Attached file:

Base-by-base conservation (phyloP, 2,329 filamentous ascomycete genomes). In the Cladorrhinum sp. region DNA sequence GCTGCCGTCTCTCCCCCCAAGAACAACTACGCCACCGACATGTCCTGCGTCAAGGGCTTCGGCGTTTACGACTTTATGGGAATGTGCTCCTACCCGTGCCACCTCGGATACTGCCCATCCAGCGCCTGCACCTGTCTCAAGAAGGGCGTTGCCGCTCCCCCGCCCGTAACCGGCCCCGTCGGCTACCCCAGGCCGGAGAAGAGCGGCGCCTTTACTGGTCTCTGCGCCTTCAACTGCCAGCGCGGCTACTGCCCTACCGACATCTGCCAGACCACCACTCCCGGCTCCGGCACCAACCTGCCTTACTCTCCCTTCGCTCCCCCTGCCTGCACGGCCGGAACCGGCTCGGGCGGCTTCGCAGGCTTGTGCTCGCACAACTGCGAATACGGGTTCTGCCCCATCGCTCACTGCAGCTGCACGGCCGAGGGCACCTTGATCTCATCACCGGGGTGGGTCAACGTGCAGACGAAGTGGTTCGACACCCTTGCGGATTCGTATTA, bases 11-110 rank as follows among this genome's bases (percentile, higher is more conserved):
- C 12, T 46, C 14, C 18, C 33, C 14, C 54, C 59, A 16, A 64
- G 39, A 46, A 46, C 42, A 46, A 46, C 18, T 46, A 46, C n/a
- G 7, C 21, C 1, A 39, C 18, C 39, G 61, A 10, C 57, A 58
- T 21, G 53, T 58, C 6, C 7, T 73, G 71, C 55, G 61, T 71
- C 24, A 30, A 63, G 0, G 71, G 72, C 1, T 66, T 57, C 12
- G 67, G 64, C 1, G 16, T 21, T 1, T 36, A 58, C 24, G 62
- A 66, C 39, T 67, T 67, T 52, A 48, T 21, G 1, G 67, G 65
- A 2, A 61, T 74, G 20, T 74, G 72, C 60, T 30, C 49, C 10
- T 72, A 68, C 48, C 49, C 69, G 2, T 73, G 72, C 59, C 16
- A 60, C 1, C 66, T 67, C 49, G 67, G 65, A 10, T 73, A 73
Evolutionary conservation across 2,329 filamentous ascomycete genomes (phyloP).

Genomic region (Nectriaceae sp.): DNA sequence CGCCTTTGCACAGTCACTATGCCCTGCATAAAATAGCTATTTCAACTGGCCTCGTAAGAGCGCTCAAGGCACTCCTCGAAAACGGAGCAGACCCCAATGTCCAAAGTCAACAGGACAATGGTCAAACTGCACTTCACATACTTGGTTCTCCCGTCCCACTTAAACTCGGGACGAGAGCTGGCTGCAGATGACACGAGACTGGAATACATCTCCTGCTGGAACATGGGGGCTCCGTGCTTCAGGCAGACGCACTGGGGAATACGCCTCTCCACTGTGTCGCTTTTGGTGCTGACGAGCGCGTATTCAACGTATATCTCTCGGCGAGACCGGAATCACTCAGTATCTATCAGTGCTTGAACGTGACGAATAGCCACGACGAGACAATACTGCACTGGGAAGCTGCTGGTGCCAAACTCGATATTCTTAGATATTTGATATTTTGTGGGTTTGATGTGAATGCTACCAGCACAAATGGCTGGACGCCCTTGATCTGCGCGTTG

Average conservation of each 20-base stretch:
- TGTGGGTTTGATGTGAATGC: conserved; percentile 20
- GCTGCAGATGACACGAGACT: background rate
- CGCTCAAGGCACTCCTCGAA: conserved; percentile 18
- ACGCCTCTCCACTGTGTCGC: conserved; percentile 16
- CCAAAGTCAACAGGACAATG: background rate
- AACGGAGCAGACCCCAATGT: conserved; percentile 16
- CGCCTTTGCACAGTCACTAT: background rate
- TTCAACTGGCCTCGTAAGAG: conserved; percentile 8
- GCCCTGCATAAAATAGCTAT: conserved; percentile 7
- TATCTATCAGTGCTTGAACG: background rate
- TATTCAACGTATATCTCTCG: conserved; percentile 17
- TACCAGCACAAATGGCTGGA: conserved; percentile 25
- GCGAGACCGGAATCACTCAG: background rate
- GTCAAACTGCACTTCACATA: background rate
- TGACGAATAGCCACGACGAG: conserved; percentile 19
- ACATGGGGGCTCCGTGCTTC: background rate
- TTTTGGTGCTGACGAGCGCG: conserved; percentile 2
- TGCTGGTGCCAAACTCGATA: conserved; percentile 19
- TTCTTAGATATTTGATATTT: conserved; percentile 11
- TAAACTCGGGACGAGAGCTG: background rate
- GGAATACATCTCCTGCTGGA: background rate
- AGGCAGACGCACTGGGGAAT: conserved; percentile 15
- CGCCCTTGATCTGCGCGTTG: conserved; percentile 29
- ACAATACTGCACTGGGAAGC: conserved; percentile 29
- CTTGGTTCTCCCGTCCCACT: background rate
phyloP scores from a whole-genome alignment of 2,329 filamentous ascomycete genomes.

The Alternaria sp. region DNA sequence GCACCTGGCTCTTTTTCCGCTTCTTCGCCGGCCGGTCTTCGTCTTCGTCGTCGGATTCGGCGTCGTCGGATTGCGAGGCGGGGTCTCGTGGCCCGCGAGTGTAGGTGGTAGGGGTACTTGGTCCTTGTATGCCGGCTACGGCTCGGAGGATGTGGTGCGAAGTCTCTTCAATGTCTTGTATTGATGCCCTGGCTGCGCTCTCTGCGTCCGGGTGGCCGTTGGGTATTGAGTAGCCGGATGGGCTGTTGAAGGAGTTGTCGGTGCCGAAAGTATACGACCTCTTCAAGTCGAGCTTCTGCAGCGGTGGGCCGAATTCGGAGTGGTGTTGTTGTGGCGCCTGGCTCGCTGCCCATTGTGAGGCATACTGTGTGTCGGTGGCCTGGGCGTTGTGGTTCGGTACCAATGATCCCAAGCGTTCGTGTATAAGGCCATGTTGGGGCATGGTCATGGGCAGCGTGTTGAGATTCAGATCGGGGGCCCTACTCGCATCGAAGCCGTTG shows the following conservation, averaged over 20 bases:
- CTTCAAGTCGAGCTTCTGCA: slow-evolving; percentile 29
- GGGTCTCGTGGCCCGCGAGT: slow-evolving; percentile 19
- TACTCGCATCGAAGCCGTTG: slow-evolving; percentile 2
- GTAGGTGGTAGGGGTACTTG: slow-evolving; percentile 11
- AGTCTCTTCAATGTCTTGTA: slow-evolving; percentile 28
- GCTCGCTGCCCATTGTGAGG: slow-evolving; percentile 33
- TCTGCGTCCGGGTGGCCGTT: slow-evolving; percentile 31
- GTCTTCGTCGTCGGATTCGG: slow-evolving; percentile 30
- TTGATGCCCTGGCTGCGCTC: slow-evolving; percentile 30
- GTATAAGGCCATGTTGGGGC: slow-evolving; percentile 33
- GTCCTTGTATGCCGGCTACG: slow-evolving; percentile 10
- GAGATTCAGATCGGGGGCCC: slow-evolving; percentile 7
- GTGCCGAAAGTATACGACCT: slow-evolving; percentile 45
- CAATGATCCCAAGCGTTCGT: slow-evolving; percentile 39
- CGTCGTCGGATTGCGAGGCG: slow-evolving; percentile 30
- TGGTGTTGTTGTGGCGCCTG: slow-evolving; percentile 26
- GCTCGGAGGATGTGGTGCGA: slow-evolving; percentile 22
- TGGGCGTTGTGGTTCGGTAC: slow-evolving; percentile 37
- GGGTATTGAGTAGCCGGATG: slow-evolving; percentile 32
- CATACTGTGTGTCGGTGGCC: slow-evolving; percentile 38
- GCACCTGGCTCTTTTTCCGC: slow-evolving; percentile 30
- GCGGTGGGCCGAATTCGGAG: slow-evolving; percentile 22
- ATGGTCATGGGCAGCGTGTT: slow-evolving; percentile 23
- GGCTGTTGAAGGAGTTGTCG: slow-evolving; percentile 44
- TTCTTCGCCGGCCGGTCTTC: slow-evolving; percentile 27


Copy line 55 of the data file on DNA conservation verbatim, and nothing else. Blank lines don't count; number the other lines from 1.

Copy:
- CAATGATCCCAAGCGTTCGT: slow-evolving; percentile 39